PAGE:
Decreases genetic diversity

Creates more edges.

30

What are edge effects?

Different environmental conditions experienced at the boundaries of ecosystems.

31

What is an example of edge effect?

When an agricultural field meets a forest.

32

What is pollution?

It changes the composition of air, soil, and water.

33

What is Biological magnification?

It is the increasing concentration of toxic substances in organisms as trophic levels increase in a food chain or food web.

34

What is acid precipitation caused by?

Sulfur and nitrogen compounds react with water and other substances in the air to form sulfuric acid and nitric acid.

35

What is the effect of acid rain?

Acid precipitation removes calcium, potassium, and other nutrients from the soil, depriving plants of these nutrients.

36

What is eutrophication?

It occurs when substances rich in nitrogen and phosphorus flow into waterways, causing extensive algae growth.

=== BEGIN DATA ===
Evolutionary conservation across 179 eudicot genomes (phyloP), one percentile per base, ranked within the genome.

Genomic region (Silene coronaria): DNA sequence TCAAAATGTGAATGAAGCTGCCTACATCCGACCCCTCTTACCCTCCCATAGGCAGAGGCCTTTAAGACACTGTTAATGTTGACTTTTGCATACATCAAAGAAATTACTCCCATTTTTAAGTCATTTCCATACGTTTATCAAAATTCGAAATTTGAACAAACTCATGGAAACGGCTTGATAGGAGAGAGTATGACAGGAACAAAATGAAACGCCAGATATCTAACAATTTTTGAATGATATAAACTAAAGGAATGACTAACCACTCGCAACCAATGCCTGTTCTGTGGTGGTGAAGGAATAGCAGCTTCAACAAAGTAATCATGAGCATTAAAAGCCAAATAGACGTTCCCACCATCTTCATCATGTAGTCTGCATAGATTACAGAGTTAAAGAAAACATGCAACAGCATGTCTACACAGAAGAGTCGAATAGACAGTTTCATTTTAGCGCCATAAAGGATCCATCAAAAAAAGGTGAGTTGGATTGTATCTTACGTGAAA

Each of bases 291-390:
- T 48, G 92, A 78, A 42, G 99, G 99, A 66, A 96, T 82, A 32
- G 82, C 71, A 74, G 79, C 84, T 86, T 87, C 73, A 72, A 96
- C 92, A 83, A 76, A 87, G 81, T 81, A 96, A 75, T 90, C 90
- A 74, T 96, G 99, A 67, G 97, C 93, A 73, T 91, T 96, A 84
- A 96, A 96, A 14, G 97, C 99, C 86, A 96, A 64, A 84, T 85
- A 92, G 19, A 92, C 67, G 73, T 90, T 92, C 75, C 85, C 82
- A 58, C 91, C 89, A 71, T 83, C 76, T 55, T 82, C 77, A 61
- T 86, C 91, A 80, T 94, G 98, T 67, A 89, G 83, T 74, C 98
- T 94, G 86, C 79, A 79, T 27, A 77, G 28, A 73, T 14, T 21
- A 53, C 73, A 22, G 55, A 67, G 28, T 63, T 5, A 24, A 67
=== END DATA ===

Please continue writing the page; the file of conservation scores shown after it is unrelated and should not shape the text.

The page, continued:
37

What are the effects of eutrophication?

The algae use up the oxygen supply during their rapid growth and after their deaths during the decaying process.
Other organisms in the water suffocate.

38

What are introduced species?

Nonnative species that are either intentionally or unintentionally transported to a new habitat.

39

What is a characteristic of introduced species?

They often reproduce in large numbers because of a lack of predators.

40

Why are introduced species dangerous?

An estimated 40% of the extinctions that have occurred since 1750 are a result of this problem.

41

What are the threats to biodiversity?

Overexploitation, unsustainable use, pollution, invasive species, edge effects, and habitat destruction and disruption in general.